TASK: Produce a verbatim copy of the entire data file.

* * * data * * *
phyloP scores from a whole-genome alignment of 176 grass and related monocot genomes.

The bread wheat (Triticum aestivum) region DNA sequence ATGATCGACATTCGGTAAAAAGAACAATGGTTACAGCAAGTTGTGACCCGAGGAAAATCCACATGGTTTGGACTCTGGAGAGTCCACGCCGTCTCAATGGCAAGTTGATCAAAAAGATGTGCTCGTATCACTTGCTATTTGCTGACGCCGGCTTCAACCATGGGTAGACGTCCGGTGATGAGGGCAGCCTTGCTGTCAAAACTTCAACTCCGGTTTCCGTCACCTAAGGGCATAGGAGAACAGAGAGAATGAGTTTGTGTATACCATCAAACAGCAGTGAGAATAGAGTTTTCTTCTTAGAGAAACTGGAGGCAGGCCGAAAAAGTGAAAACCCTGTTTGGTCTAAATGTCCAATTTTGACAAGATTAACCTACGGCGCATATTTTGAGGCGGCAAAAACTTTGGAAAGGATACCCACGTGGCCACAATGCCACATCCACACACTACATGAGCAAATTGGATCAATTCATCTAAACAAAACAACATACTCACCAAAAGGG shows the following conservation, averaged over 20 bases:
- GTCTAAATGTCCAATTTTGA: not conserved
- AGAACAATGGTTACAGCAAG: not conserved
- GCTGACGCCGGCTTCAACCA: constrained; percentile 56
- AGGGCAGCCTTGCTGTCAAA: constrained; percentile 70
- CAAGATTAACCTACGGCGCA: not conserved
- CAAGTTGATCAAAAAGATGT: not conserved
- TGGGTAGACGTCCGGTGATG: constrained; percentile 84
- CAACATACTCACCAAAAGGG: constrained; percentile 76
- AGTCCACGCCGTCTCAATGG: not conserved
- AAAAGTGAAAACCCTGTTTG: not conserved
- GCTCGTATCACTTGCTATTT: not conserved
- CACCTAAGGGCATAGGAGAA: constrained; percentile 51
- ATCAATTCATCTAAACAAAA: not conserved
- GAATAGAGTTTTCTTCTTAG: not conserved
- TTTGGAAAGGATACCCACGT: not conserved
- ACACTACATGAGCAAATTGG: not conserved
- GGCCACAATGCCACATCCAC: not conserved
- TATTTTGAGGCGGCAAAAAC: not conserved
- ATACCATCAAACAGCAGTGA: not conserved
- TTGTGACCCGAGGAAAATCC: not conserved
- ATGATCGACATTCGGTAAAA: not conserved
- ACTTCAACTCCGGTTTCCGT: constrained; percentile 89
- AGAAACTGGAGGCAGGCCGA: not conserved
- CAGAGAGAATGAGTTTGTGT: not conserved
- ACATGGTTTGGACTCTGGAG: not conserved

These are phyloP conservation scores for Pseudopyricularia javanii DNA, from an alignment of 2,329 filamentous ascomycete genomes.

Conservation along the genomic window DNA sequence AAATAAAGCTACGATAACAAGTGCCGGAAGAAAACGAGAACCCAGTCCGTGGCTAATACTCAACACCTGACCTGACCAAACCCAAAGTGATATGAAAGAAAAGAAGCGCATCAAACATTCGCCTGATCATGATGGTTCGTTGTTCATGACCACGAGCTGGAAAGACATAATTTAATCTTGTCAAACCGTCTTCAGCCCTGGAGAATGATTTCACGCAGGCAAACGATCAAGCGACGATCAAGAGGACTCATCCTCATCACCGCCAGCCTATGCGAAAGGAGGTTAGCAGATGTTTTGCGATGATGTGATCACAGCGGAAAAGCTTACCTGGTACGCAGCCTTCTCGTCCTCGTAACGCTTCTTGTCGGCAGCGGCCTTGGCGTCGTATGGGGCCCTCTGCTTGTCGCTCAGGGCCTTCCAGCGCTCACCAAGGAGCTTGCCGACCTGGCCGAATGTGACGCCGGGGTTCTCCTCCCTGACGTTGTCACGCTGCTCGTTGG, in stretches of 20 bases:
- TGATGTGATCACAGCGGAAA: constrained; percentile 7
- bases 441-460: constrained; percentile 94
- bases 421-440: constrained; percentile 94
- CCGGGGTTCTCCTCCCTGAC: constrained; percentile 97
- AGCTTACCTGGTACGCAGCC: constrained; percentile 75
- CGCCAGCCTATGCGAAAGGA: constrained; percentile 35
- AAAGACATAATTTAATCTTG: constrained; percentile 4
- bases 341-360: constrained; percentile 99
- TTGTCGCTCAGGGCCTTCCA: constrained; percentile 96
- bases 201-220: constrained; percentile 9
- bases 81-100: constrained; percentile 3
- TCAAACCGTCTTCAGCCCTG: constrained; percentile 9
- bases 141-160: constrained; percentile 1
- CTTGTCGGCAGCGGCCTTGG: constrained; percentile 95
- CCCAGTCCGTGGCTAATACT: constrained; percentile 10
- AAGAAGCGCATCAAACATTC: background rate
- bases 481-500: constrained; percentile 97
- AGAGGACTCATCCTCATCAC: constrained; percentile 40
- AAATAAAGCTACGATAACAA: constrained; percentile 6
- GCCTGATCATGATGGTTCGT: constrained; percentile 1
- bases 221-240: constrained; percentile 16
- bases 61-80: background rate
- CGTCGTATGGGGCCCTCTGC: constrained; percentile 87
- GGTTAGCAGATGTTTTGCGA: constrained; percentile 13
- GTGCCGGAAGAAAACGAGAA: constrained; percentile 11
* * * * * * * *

phyloP scores from a whole-genome alignment of 176 grass and related monocot genomes.

The bread wheat (Triticum aestivum) region DNA sequence ATGATCGACATTCGGTAAAAAGAACAATGGTTACAGCAAGTTGTGACCCGAGGAAAATCCACATGGTTTGGACTCTGGAGAGTCCACGCCGTCTCAATGGCAAGTTGATCAAAAAGATGTGCTCGTATCACTTGCTATTTGCTGACGCCGGCTTCAACCATGGGTAGACGTCCGGTGATGAGGGCAGCCTTGCTGTCAAAACTTCAACTCCGGTTTCCGTCACCTAAGGGCATAGGAGAACAGAGAGAATGAGTTTGTGTATACCATCAAACAGCAGTGAGAATAGAGTTTTCTTCTTAGAGAAACTGGAGGCAGGCCGAAAAAGTGAAAACCCTGTTTGGTCTAAATGTCCAATTTTGACAAGATTAACCTACGGCGCATATTTTGAGGCGGCAAAAACTTTGGAAAGGATACCCACGTGGCCACAATGCCACATCCACACACTACATGAGCAAATTGGATCAATTCATCTAAACAAAACAACATACTCACCAAAAGGG shows the following conservation, averaged over 20 bases:
- GTCTAAATGTCCAATTTTGA: not conserved
- AGAACAATGGTTACAGCAAG: not conserved
- GCTGACGCCGGCTTCAACCA: constrained; percentile 56
- AGGGCAGCCTTGCTGTCAAA: constrained; percentile 70
- CAAGATTAACCTACGGCGCA: not conserved
- CAAGTTGATCAAAAAGATGT: not conserved
- TGGGTAGACGTCCGGTGATG: constrained; percentile 84
- CAACATACTCACCAAAAGGG: constrained; percentile 76
- AGTCCACGCCGTCTCAATGG: not conserved
- AAAAGTGAAAACCCTGTTTG: not conserved
- GCTCGTATCACTTGCTATTT: not conserved
- CACCTAAGGGCATAGGAGAA: constrained; percentile 51
- ATCAATTCATCTAAACAAAA: not conserved
- GAATAGAGTTTTCTTCTTAG: not conserved
- TTTGGAAAGGATACCCACGT: not conserved
- ACACTACATGAGCAAATTGG: not conserved
- GGCCACAATGCCACATCCAC: not conserved
- TATTTTGAGGCGGCAAAAAC: not conserved
- ATACCATCAAACAGCAGTGA: not conserved
- TTGTGACCCGAGGAAAATCC: not conserved
- ATGATCGACATTCGGTAAAA: not conserved
- ACTTCAACTCCGGTTTCCGT: constrained; percentile 89
- AGAAACTGGAGGCAGGCCGA: not conserved
- CAGAGAGAATGAGTTTGTGT: not conserved
- ACATGGTTTGGACTCTGGAG: not conserved

These are phyloP conservation scores for Pseudopyricularia javanii DNA, from an alignment of 2,329 filamentous ascomycete genomes.

Conservation along the genomic window DNA sequence AAATAAAGCTACGATAACAAGTGCCGGAAGAAAACGAGAACCCAGTCCGTGGCTAATACTCAACACCTGACCTGACCAAACCCAAAGTGATATGAAAGAAAAGAAGCGCATCAAACATTCGCCTGATCATGATGGTTCGTTGTTCATGACCACGAGCTGGAAAGACATAATTTAATCTTGTCAAACCGTCTTCAGCCCTGGAGAATGATTTCACGCAGGCAAACGATCAAGCGACGATCAAGAGGACTCATCCTCATCACCGCCAGCCTATGCGAAAGGAGGTTAGCAGATGTTTTGCGATGATGTGATCACAGCGGAAAAGCTTACCTGGTACGCAGCCTTCTCGTCCTCGTAACGCTTCTTGTCGGCAGCGGCCTTGGCGTCGTATGGGGCCCTCTGCTTGTCGCTCAGGGCCTTCCAGCGCTCACCAAGGAGCTTGCCGACCTGGCCGAATGTGACGCCGGGGTTCTCCTCCCTGACGTTGTCACGCTGCTCGTTGG, in stretches of 20 bases:
- TGATGTGATCACAGCGGAAA: constrained; percentile 7
- bases 441-460: constrained; percentile 94
- bases 421-440: constrained; percentile 94
- CCGGGGTTCTCCTCCCTGAC: constrained; percentile 97
- AGCTTACCTGGTACGCAGCC: constrained; percentile 75
- CGCCAGCCTATGCGAAAGGA: constrained; percentile 35
- AAAGACATAATTTAATCTTG: constrained; percentile 4
- bases 341-360: constrained; percentile 99
- TTGTCGCTCAGGGCCTTCCA: constrained; percentile 96
- bases 201-220: constrained; percentile 9
- bases 81-100: constrained; percentile 3
- TCAAACCGTCTTCAGCCCTG: constrained; percentile 9
- bases 141-160: constrained; percentile 1
- CTTGTCGGCAGCGGCCTTGG: constrained; percentile 95
- CCCAGTCCGTGGCTAATACT: constrained; percentile 10
- AAGAAGCGCATCAAACATTC: background rate
- bases 481-500: constrained; percentile 97
- AGAGGACTCATCCTCATCAC: constrained; percentile 40
- AAATAAAGCTACGATAACAA: constrained; percentile 6
- GCCTGATCATGATGGTTCGT: constrained; percentile 1
- bases 221-240: constrained; percentile 16
- bases 61-80: background rate
- CGTCGTATGGGGCCCTCTGC: constrained; percentile 87
- GGTTAGCAGATGTTTTGCGA: constrained; percentile 13
- GTGCCGGAAGAAAACGAGAA: constrained; percentile 11